The families of flowering plants.
IncludingModeccaceae J.G. Agardh, Paropsiaceae Dum.Excluding Malesherbiaceae,Turneraceae
Habit and leaf form. Trees and shrubs, or lianas (and herbaceous climbers); non-laticiferous and without coloured juice. Self supporting, or climbing; the climbers tendril climbers (the tendrils axillary, perhaps representing modified inflorescences). Mesophytic, or xerophytic. Leaves alternate; spiral; petiolate; non-sheathing; simple, or compound (e.g. in Deidamia, Passiflora); when compound, palmate. Lamina when simple dissected, or entire; when dissected, palmatifid; pinnately veined, or palmately veined; cross-venulate. Leaves stipulate, or exstipulate. Stipules when present, free of one another; usually small, caducous. Leaves without a persistent basal meristem.
Leaf anatomy. Extra-floral nectaries present (on the petioles). Mucilaginous epidermis present, or absent. Stomata anomocytic.
The mesophyll with sclerencymatous idioblasts, or without sclerenchymatous idioblasts. Minor leaf veins without phloem transfer cells (Passiflora).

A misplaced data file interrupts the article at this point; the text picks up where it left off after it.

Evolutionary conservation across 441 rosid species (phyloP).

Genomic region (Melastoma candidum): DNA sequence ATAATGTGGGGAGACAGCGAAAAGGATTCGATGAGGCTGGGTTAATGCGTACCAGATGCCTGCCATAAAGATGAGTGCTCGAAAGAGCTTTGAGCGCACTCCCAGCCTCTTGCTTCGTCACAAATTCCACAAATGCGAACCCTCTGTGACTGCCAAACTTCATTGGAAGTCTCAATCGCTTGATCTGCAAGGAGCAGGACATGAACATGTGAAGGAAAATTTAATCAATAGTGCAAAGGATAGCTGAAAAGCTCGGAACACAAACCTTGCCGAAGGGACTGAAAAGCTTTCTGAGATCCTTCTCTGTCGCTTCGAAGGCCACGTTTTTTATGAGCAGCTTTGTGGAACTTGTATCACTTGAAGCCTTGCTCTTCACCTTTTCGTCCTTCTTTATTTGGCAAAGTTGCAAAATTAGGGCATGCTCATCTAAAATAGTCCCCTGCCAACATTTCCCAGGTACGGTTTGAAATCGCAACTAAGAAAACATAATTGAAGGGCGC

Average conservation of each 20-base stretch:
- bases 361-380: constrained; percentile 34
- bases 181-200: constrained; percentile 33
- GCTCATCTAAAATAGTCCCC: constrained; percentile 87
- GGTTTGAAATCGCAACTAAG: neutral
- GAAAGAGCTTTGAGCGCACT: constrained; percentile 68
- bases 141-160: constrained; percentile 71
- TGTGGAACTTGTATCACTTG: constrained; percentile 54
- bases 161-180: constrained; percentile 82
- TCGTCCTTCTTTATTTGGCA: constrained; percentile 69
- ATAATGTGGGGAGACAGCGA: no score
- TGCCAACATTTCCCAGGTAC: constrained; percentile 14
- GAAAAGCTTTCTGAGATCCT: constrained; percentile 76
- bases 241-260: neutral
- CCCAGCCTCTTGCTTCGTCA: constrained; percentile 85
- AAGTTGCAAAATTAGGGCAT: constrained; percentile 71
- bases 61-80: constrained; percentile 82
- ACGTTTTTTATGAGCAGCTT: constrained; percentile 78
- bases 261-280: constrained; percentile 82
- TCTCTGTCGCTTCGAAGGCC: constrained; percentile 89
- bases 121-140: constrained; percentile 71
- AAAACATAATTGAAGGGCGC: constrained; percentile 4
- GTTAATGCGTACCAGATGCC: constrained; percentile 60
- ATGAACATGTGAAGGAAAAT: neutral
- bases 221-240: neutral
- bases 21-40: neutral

Stem anatomy. Nodes tri-lacunar. Internal phloem absent. Secondary thickening developing from a conventional cambial ring (?), or anomalous; in Adesmia, via concentric cambia. ‘Included’ phloem present, or absent (?). Xylem with fibre tracheids; with libriform fibres, or without libriform fibres. Vessel end-walls simple, or scalariform and simple. Wood parenchyma typically apotracheal. Sieve-tube plastids S-type.
Reproductive type, pollination. Plants hermaphrodite (usually), or dioecious (e.g. in Adenia), or polygamomonoecious (?). Pollination entomophilous.
Inflorescence, floral, fruit and seed morphology. Flowers solitary, or aggregated in ‘inflorescences’; in cymes. The ultimate inflorescence unit cymose. Inflorescences axillary. Flowers usually three bracteate; large; regular; (3–)5(–8) merous; cyclic. Floral receptacle developing an androphore (often), or with neither androphore nor gynophore; markedly hollowed (often), or not markedly hollowed (the receptacle variously shaped). Free hypanthium present (usually), or absent. Hypogynous disk often present (staminodial), or absent.